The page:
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30.1A: Development of the Integumentary System

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  • The integumentary system develops from all embryonic layers (ectoderm, mesoderm, and neural crest cells).

    Learning Objectives

    • Outline the developmental process of the integumentary system

    Key Points

    • Ectoderm forms at 4 weeks.
    • Between 4 and 12 weeks, the stratified epithelium forms and mesoderm forms the blood vessels and connective tissue.
    • At 16 weeks, the basement membrane folds and melanoblasts start producing melanin.
    • At 20 weeks, hair begins to grow from sebaceous glands and sweat glands form.

    Key Terms

    • sebaceous gland: A gland of the skin that secretes an oily substance, sebum, usually into a hair follicle near the surface of the skin.
    • neural crest cells: A transient, multipotent, migratory cell population that gives rise to a diverse cell lineage including melanocytes, craniofacial cartilage and bone, smooth muscle, peripheral and enteric neurons, and glia.
    • fetal skin: This forms from three layers: ectoderm, mesoderm, and neural crest cells.

    The integumentary system is the largest organ system in the human body, responsible for protection from physical and environmental factors. The integumentary system is both a barrier and a sensory organ, and includes the skin (the largest bodily organ), as well as appendages, sweat and sebaceous glands, hair, nails and arrectores pillorum (tiny muscles at the root of each hair that cause goose bumps).

    Fetal Skin Formation

    This diagram of the integumentary system indicates the hair shaft, sweat pore, dermal papilla, sensory nerve ending for touch, epidermis, dermis, subcutis (hypodermic), vein, artery, sweat gland, pacinian corpuscle, blood and lymph vessels, nerve fiber, papilla of hair, hair follicle, sebaceous gland, arrector pili muscle, stratum basale, stratum spinosum, stratum germinativum, pigment layer, and stratum corneum.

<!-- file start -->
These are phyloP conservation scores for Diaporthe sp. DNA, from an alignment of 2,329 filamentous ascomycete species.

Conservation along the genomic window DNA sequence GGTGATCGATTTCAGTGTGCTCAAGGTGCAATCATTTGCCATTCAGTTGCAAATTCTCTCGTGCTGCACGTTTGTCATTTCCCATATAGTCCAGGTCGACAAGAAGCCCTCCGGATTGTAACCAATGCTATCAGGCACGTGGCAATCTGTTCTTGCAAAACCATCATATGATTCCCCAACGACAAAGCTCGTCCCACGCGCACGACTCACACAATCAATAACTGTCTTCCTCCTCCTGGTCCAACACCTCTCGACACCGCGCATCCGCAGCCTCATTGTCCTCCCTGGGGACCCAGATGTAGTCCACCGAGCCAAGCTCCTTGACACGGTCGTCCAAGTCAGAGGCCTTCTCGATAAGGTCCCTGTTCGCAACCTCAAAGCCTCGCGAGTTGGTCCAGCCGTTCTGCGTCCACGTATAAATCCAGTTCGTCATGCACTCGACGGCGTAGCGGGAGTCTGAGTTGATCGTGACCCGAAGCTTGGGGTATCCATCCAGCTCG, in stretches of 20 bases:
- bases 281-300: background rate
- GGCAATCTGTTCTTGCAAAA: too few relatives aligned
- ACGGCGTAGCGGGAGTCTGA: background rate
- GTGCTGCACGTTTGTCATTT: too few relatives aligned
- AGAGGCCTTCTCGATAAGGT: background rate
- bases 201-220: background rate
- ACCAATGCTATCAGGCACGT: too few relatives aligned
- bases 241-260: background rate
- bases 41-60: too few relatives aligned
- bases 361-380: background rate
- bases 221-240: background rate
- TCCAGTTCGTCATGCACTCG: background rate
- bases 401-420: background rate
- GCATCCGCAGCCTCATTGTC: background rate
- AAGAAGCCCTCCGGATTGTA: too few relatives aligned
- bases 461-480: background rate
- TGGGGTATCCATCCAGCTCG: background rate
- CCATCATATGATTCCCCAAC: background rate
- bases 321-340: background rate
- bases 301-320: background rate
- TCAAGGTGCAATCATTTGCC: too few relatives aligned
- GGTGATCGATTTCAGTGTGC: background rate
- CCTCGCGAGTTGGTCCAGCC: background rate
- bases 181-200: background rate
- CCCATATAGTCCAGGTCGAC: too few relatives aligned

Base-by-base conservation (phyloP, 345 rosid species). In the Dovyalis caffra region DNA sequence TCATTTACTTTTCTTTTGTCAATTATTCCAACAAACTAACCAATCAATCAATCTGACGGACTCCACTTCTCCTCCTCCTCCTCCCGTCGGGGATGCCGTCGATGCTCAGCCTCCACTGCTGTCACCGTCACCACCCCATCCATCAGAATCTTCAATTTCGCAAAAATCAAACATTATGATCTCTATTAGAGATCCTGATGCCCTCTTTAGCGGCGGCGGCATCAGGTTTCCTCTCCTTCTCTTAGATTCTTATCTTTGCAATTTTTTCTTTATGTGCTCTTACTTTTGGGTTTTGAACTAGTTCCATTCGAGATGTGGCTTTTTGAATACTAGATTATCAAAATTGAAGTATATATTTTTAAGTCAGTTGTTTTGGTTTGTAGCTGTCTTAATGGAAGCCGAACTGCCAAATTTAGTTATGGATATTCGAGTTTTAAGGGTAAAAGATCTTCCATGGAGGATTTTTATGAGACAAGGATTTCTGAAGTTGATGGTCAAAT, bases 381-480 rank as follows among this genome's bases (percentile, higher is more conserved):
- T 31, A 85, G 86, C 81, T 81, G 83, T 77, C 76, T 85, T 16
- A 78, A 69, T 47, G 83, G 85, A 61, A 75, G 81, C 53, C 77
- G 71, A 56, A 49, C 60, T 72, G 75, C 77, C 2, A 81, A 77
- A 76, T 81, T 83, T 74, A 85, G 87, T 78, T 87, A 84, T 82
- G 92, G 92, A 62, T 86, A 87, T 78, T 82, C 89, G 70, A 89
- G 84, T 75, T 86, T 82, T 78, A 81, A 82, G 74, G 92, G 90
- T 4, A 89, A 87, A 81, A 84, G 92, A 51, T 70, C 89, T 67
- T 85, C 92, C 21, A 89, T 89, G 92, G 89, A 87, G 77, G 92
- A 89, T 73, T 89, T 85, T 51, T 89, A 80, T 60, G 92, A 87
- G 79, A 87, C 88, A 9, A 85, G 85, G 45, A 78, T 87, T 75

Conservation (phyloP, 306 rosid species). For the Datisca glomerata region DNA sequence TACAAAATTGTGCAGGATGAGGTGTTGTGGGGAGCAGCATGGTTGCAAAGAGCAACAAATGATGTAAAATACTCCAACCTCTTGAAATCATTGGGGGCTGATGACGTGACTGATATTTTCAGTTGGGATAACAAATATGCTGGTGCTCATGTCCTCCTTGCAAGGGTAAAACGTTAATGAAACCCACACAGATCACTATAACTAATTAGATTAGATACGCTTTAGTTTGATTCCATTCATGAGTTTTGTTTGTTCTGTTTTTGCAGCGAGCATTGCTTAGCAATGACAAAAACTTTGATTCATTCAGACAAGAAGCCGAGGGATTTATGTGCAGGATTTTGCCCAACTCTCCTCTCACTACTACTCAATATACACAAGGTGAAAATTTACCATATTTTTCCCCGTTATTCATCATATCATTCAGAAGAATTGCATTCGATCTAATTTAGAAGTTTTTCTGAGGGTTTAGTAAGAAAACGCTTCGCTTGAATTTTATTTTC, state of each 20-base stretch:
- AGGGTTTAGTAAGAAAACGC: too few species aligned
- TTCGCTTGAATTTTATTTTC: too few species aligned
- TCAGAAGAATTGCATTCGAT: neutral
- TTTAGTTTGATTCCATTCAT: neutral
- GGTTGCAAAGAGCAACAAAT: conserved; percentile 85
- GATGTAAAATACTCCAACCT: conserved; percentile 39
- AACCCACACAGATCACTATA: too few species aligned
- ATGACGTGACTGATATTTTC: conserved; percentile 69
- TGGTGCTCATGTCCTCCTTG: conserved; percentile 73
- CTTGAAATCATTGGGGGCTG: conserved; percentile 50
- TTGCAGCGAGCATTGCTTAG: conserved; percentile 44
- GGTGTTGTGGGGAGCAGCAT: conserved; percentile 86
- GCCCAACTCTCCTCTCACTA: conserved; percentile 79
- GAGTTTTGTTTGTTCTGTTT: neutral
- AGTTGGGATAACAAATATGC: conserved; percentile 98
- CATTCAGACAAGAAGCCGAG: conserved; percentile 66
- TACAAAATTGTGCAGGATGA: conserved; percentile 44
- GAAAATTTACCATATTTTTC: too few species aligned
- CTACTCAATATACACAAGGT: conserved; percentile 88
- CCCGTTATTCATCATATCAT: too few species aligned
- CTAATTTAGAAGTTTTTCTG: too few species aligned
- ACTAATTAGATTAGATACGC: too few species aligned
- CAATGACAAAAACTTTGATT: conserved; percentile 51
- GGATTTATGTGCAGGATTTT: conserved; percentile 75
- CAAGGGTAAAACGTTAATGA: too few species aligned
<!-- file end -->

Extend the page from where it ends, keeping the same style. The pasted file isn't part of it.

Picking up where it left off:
Human Skin: This image details the parts of the integumentary system.

    Fetal skin forms from three layers: ectoderm, mesoderm, and neural crest cells. Figure 1 shows a diagram of the skin structure.

    At 4 weeks gestation, simple ectoderm epithelium forms. Between 4 and 12 weeks, the basal cells divide repeatedly to form the stratified epithelium while the mesoderm forms the blood vessels and connective tissues. Epidermal ridges (e.g. fingerprints) begin to develop around 10 weeks gestation and are completed by 17 weeks gestation. Sensory nerves also develop.

    At 16 weeks gestation, the basement membrane folds. Melanoblasts that form melanocytes migrate with neural crests cells to the epithelium and begin producing melanin prior to birth. The connective tissue differentiates into the various layers of the dermis. Ectoderm thickens into fingernails and toenails. Other regions of the ectoderm form into epithelial columns called cords which become hair follicles and sebaceous and sweat glands.

    At 20 weeks gestation, hair begins to grow from sebaceous glands, while sweat glands are formed from coiled cords. Other cords begin to form mammary glands.

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